Court puts JNF-ILA land-swap deal on hold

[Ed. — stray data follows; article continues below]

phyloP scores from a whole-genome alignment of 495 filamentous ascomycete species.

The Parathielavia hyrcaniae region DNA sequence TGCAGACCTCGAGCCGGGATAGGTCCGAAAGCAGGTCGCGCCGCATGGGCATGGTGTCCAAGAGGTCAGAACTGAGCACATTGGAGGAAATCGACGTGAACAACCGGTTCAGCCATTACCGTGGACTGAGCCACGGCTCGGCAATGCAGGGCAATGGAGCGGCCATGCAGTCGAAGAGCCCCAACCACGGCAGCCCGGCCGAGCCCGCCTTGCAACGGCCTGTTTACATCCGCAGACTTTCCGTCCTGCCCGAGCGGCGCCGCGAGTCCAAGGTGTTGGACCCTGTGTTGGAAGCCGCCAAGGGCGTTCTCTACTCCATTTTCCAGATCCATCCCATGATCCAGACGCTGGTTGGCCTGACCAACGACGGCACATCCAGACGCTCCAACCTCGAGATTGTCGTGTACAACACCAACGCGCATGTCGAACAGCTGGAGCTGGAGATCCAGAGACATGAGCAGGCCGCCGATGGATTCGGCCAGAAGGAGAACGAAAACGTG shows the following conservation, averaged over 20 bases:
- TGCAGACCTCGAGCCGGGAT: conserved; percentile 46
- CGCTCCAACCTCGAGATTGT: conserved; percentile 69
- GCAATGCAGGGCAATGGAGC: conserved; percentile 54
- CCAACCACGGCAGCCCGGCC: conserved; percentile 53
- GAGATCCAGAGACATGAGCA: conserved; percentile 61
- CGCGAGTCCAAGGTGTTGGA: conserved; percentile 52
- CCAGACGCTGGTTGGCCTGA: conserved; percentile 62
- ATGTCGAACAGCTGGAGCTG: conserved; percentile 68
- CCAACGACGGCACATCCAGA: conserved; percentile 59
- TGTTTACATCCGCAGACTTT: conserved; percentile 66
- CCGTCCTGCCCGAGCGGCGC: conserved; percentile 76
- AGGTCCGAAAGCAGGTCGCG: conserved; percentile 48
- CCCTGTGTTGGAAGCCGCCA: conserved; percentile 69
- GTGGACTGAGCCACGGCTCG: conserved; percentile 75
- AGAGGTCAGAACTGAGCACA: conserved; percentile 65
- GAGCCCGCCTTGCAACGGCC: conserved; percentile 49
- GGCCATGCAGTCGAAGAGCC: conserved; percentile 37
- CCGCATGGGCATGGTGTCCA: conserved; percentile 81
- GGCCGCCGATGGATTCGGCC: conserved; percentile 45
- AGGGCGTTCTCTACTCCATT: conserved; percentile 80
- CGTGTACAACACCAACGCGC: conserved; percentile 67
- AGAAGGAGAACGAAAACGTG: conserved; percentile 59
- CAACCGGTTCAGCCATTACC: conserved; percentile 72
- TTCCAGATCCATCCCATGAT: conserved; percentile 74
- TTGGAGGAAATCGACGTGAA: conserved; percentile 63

The land-swap agreement between the Israel Lands Administration (ILA) and the Jewish National Fund is still in abeyance, after a Jerusalem District Court on Wednesday issued a restraining order against the JNF signing it until it fully evaluates the result of a vote on the plan. The court is scheduled to convene again on July 21. The decision came in response to the petition of Tzofia Diamant, a JNF assembly member, who said that she accidentally swayed the Tuesday vote by marking "abstain" instead of "against" on her ballot and on that of 12 other delegates. The vote results were 62 in favor, 55 against and 13 abstentions. Diamant claims that all 13 abstentions were on ballots she herself cast, in her own name and in proxy for 12 absentee voters, and that if counted appropriately would have reversed the decision. Diamant, who is an active member of the JNF and functions as secretary-general for Kadima and Hanoar Hatzioni faction within the organization, explained her mistake. "I was the last person left to vote. I was handed an English-language ballot. We went over the list of delegates to make sure the people I had proxy for, didn't in fact vote. "During the whole process I was under constant pressure, with people urging me to cast my votes already. I mistakenly marked abstain instead of against. It's a mistake that could happen to anyone. It even happened to Benjamin Netanyahu in the Knesset earlier this week and his vote was subsequently corrected." Diamant, who was also a member of the elections committee, said she discovered her mistake immediately upon counting the votes. "I have witnesses who are willing to testify that I announced the mistake the second they opened the ballot box, before I even saw my own vote," said Diamant. Diamant said she was willing to do anything to have her votes corrected. "Since the ballots were signed, it's easy to identify who voted which way," she said. Prior to the Tuesday vote, members of the Kadima faction in the JNF approached a judge to try and have the vote ordered secret. They were confident that if ballots were cast anonymously people would feel more free to vote their own views. But the judge rejected their petition, which, in retrospect, may have saved the day for them. It is because the ballots were signed that the results can now be checked. "A recount is out of the question," said JNF chairman Effi Stenzler. Stenzler said the decision was already made by the JNF's board of directors, management and the General Council of the World Zionist Organization. "Those who are against the agreement are acting out of motives which are foreign to the JNF, the good of the organization, our Zionist obligations and the continued existence of the JNF for the next hundred years," he said. Some in the JNF find it difficult to believe that the vote was a mistake. One person, who asked to remain anonymous, said that Diamant had spent two hours guiding other delegates through the voting process. "The ballot was pretty simple, it had room for the delegate's name and signature on the right and a table with three columns on the left. All you had to do was mark an X in the right square," the person said. The deal was supposed to transfer 70,000 dunams (7,000 hectares) of land owned by the JNF in the center of the country to the state, which could then, assuming the reform is passed in the Knesset, transfer full and permanent ownership of the 290,000 homes there to the people who live in them and currently lease them. In exchange, the JNF was to receive the same amount of land in the Negev and the Galilee. Netanyahu himself came to the JNF assembly before the vote and urged delegates to vote in favor of the deal, before taking off for Rome.